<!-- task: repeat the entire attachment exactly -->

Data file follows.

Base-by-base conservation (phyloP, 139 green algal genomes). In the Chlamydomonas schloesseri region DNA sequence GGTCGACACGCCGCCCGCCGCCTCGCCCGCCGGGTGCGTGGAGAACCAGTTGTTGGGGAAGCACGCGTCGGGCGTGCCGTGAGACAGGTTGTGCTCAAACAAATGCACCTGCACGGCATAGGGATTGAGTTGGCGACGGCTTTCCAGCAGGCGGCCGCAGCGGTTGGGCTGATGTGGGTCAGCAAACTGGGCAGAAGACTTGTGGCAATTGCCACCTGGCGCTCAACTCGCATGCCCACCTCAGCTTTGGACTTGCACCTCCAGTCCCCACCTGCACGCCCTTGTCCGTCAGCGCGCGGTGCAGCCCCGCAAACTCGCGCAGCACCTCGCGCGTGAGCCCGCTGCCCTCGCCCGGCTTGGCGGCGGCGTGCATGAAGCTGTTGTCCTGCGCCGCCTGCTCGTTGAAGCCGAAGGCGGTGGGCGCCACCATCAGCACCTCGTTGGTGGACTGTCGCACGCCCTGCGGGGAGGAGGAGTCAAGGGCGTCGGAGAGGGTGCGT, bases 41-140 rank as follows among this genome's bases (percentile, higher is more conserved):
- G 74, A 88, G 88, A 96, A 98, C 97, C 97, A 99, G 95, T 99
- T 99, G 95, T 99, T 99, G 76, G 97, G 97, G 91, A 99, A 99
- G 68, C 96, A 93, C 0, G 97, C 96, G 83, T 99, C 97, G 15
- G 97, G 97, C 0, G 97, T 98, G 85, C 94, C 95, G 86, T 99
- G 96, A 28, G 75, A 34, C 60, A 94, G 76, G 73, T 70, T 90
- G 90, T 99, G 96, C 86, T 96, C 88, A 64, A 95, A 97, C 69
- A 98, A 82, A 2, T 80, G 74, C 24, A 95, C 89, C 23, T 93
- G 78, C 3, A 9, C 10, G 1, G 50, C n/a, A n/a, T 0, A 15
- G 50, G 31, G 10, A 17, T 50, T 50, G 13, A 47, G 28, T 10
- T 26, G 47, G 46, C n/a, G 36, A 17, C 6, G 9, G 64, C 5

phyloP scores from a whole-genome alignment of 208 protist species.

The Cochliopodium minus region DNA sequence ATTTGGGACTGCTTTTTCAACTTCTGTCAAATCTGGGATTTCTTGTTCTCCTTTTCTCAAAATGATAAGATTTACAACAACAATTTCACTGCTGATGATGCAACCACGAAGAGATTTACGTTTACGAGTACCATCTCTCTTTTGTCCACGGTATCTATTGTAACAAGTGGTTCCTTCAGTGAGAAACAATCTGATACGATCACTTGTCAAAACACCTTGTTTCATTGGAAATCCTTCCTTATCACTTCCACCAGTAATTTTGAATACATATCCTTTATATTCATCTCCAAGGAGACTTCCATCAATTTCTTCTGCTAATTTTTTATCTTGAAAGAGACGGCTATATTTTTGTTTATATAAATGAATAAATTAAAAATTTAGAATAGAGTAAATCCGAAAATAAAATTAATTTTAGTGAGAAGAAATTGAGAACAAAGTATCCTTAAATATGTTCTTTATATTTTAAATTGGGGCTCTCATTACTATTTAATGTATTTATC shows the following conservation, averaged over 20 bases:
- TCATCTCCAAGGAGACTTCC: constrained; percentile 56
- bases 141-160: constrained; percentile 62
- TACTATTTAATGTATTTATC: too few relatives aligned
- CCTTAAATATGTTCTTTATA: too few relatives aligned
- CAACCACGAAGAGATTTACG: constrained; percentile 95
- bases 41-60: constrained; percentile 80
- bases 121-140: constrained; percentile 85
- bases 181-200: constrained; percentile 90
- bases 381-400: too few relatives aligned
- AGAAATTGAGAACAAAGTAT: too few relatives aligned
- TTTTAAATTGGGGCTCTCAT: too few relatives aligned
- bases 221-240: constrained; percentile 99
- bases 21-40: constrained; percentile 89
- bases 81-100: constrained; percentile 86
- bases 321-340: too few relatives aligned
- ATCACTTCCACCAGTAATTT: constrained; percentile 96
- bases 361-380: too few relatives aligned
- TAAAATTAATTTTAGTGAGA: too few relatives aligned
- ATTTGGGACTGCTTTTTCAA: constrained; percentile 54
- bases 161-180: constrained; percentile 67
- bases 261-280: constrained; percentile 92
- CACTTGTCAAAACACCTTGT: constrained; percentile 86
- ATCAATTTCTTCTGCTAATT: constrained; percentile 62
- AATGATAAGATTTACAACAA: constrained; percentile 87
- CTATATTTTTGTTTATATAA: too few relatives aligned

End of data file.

Base-by-base conservation (phyloP, 139 green algal genomes). In the Chlamydomonas schloesseri region DNA sequence GGTCGACACGCCGCCCGCCGCCTCGCCCGCCGGGTGCGTGGAGAACCAGTTGTTGGGGAAGCACGCGTCGGGCGTGCCGTGAGACAGGTTGTGCTCAAACAAATGCACCTGCACGGCATAGGGATTGAGTTGGCGACGGCTTTCCAGCAGGCGGCCGCAGCGGTTGGGCTGATGTGGGTCAGCAAACTGGGCAGAAGACTTGTGGCAATTGCCACCTGGCGCTCAACTCGCATGCCCACCTCAGCTTTGGACTTGCACCTCCAGTCCCCACCTGCACGCCCTTGTCCGTCAGCGCGCGGTGCAGCCCCGCAAACTCGCGCAGCACCTCGCGCGTGAGCCCGCTGCCCTCGCCCGGCTTGGCGGCGGCGTGCATGAAGCTGTTGTCCTGCGCCGCCTGCTCGTTGAAGCCGAAGGCGGTGGGCGCCACCATCAGCACCTCGTTGGTGGACTGTCGCACGCCCTGCGGGGAGGAGGAGTCAAGGGCGTCGGAGAGGGTGCGT, bases 41-140 rank as follows among this genome's bases (percentile, higher is more conserved):
- G 74, A 88, G 88, A 96, A 98, C 97, C 97, A 99, G 95, T 99
- T 99, G 95, T 99, T 99, G 76, G 97, G 97, G 91, A 99, A 99
- G 68, C 96, A 93, C 0, G 97, C 96, G 83, T 99, C 97, G 15
- G 97, G 97, C 0, G 97, T 98, G 85, C 94, C 95, G 86, T 99
- G 96, A 28, G 75, A 34, C 60, A 94, G 76, G 73, T 70, T 90
- G 90, T 99, G 96, C 86, T 96, C 88, A 64, A 95, A 97, C 69
- A 98, A 82, A 2, T 80, G 74, C 24, A 95, C 89, C 23, T 93
- G 78, C 3, A 9, C 10, G 1, G 50, C n/a, A n/a, T 0, A 15
- G 50, G 31, G 10, A 17, T 50, T 50, G 13, A 47, G 28, T 10
- T 26, G 47, G 46, C n/a, G 36, A 17, C 6, G 9, G 64, C 5

phyloP scores from a whole-genome alignment of 208 protist species.

The Cochliopodium minus region DNA sequence ATTTGGGACTGCTTTTTCAACTTCTGTCAAATCTGGGATTTCTTGTTCTCCTTTTCTCAAAATGATAAGATTTACAACAACAATTTCACTGCTGATGATGCAACCACGAAGAGATTTACGTTTACGAGTACCATCTCTCTTTTGTCCACGGTATCTATTGTAACAAGTGGTTCCTTCAGTGAGAAACAATCTGATACGATCACTTGTCAAAACACCTTGTTTCATTGGAAATCCTTCCTTATCACTTCCACCAGTAATTTTGAATACATATCCTTTATATTCATCTCCAAGGAGACTTCCATCAATTTCTTCTGCTAATTTTTTATCTTGAAAGAGACGGCTATATTTTTGTTTATATAAATGAATAAATTAAAAATTTAGAATAGAGTAAATCCGAAAATAAAATTAATTTTAGTGAGAAGAAATTGAGAACAAAGTATCCTTAAATATGTTCTTTATATTTTAAATTGGGGCTCTCATTACTATTTAATGTATTTATC shows the following conservation, averaged over 20 bases:
- TCATCTCCAAGGAGACTTCC: constrained; percentile 56
- bases 141-160: constrained; percentile 62
- TACTATTTAATGTATTTATC: too few relatives aligned
- CCTTAAATATGTTCTTTATA: too few relatives aligned
- CAACCACGAAGAGATTTACG: constrained; percentile 95
- bases 41-60: constrained; percentile 80
- bases 121-140: constrained; percentile 85
- bases 181-200: constrained; percentile 90
- bases 381-400: too few relatives aligned
- AGAAATTGAGAACAAAGTAT: too few relatives aligned
- TTTTAAATTGGGGCTCTCAT: too few relatives aligned
- bases 221-240: constrained; percentile 99
- bases 21-40: constrained; percentile 89
- bases 81-100: constrained; percentile 86
- bases 321-340: too few relatives aligned
- ATCACTTCCACCAGTAATTT: constrained; percentile 96
- bases 361-380: too few relatives aligned
- TAAAATTAATTTTAGTGAGA: too few relatives aligned
- ATTTGGGACTGCTTTTTCAA: constrained; percentile 54
- bases 161-180: constrained; percentile 67
- bases 261-280: constrained; percentile 92
- CACTTGTCAAAACACCTTGT: constrained; percentile 86
- ATCAATTTCTTCTGCTAATT: constrained; percentile 62
- AATGATAAGATTTACAACAA: constrained; percentile 87
- CTATATTTTTGTTTATATAA: too few relatives aligned